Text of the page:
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Anti-capitalist, queer & asexual crybaby living on unceded and unsurrendered Algonquin Territory.

Big fan of Janelle Monáe and Rae Spoon

click here 4 more info about ME

less of a killjoy @ dreamhag.tumblr.com

"

We had a lot of trouble with western mental health workers who came here immediately after the genocide and we had to ask some of them to leave.

They came and their practice did not involve being outside in the sun where you begin to feel better. There was no music or drumming to get your blood flowing again. There was no sense that everyone had taken the day off so that the entire community could come together to try to lift you up and bring you back to joy. There was no acknowledgement of the depression as something invasive and external that could actually be cast out again.

Instead they would take people one at a time into these dingy little rooms and have them sit around for an hour or so and talk about bad things that had happened to them. We had to ask them to leave.

"
— ~A Rwandan talking to a western writer, Andrew Solomon, about his experience with western mental health and depression.

From The Moth podcast, ‘Notes on an Exorcism’. (via jacobwren)
"When I want to know if my friend finally had sex with the woman she has been hanging out with or the woman she met at the bar the night before, what am I really interested in finding out? On one level, sex is physical and, more specifically, genital, but it is what sex signifies that I need to know, everything else sex can also be about: intimacy, vulnerability, pleasure, desire, connection, to some spirituality, and sometimes love. If all language is metaphor, then we can see sex as a metaphor for feelings and concepts that are difficult to pin down instead of a literal, exclusive route to intimacy. This literality excludes some people who need to experience deep, significant connections non-genitally. One way to help us be consistently aware of the metaphorical nature of any term that has been used habitually as sole referent is to introduce new metaphors or new language to keep reminding us that there are multiples ways of conceptualizing the signified. Asexuality is a potential metaphor that unveils alternative relational routes to intimacy."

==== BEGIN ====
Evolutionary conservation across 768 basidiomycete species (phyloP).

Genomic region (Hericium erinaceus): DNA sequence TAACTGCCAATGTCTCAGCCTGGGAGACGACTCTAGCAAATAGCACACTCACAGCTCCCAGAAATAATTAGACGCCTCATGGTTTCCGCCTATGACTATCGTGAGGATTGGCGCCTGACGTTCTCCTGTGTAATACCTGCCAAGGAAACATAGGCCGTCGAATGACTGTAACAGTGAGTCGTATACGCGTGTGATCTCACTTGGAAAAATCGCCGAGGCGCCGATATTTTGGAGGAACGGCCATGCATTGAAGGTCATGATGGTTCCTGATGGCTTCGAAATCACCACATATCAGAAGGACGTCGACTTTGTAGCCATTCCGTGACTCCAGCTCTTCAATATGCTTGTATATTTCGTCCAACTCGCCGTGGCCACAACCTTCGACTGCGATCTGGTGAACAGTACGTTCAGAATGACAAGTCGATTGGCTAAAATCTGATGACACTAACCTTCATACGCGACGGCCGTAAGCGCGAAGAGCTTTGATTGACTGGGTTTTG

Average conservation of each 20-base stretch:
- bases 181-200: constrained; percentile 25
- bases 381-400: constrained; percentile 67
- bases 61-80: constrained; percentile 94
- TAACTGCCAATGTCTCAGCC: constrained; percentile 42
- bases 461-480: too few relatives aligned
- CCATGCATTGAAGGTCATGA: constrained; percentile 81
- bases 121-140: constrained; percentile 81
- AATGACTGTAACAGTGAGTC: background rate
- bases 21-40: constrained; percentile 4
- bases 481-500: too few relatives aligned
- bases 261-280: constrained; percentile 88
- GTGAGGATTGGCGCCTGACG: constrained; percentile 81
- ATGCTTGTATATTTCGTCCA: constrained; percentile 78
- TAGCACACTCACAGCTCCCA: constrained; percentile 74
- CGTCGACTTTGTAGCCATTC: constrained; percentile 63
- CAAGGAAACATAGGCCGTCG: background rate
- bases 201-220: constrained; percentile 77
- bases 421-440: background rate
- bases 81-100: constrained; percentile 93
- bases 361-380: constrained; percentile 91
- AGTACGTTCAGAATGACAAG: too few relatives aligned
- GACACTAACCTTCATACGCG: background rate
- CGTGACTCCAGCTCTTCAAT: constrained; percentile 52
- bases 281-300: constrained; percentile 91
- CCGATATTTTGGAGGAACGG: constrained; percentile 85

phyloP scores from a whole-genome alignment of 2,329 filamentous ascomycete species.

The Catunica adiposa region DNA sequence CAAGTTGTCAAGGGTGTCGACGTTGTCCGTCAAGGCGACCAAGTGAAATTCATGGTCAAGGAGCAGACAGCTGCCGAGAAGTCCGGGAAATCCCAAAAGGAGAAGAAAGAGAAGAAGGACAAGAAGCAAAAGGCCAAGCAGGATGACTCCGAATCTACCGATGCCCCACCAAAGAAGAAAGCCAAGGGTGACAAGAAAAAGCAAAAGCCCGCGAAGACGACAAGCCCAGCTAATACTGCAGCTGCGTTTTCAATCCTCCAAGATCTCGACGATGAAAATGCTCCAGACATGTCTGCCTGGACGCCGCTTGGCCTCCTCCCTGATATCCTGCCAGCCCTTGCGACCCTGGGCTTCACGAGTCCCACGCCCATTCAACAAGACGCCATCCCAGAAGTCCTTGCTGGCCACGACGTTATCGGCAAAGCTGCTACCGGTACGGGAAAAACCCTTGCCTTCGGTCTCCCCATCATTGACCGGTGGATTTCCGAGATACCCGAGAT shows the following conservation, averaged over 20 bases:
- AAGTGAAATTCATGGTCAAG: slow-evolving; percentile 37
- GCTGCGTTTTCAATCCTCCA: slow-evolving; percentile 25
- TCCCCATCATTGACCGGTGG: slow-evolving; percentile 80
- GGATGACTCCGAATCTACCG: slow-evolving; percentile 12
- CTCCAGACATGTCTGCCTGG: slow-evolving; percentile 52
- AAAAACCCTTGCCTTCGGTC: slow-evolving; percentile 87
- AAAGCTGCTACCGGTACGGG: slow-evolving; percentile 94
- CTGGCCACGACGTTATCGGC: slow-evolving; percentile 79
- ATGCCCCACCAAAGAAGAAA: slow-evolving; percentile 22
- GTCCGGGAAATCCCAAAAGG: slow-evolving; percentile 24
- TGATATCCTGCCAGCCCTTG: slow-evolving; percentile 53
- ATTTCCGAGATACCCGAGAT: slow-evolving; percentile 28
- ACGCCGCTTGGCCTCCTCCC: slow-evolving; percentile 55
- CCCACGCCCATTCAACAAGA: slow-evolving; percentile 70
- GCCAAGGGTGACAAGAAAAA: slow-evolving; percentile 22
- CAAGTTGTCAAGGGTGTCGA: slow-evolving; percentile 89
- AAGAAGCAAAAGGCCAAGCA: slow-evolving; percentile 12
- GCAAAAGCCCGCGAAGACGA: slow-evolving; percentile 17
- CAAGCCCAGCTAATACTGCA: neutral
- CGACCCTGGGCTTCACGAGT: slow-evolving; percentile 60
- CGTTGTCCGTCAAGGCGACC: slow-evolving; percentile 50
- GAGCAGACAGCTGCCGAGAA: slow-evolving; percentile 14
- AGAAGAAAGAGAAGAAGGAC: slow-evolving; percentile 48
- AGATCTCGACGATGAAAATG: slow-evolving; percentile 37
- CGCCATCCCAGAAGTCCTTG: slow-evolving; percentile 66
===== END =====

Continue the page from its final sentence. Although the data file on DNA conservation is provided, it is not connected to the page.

"I will allow space for all the feelings my heart holds. I will not cower or hide from myself. It’s okay to feel the ugly messy things. It’s okay to feel the burning brilliance of beauty. It’s okay to feel the soft winds of happiness and the quiet bursts of loneliness. Its okay to feel it all. It’s okay to be myself, all of myself, not just the good."
— (via positivedoodles)

theacemachine:

ennish:

deneuveing:

lyrafay:

ask-queen-mikasa:

homosexual-titan:

THIS VIDEO WAS SO SATISFYING

This gives me life

How music changed from 2000-2013. 

i feel so fucking old right now…

Anyone else notice how more songs were in a minor key at the beginning of the video?

Iconic

cheapwood:

i keep track of all the people that like and reblog my selfies

someone’s gonna get a prize at the end of the year

javeliner:

i should have been a pair of ragged claws getting fat stacks in silent seas

javeliner:

i should have been a pair of ragged claws getting fat stacks in silent seas

Some of my ways of connecting with my Bangali parents on the queer stuff

anuraglahiri:

Maybe my ways are passive, passive-aggressive, sly, avoidant… or just culturally sensitive. Regardless, this is what works for me these days.

  1. I made a safe zone sign for my multilingual immigrant work place and asked my dad for help proofreading the translations. He asked his friends too!
  2. I helped organize the March on Springfield and did outreach at my dad’s University. He took me from building to building with my posters, bragging to people that he helped with the Bangla translation.
  3. That time, after clearly paying attention to my lingo on facebook posts, my mum asked me why people say “queer” because she thought it was a mean word.
  4. I talked to my mum about how some people here in the U.S. prefer they (gender neutral) pronouns, sort of like in Bangla. And then happily listened to her tell me more about Bangla grammar and language.
  5. I heard about Akabaka Productions and then took the opportunity to ask my dad about the meaning of the word akabaka. He wasn’t convinced that it meant gay, lol, but still, I’m wishing I would have come out as baka (not straight) rather than that series of confused English words.
  6. I told my mum about how I know our attorney through her desi lesbian partner who she will marry soon. And they thought she was a damn good attorney too.
  7. I told my mum not to worry, I can help my brother set up a shaadi.com account since I just set up my own. She, confused, asked what I was looking for on there. I said “a wife.” She said, sensitively, “I’m not sure you will find what you are looking for on there…”
  8. I told my mum about my desi lesbian friend’s Hindu wedding and how her mother officiated it with blessings from her own father. My parents later went to a wedding in their town, which was coincidentally officiated by my friend’s mum and they got to meet her.

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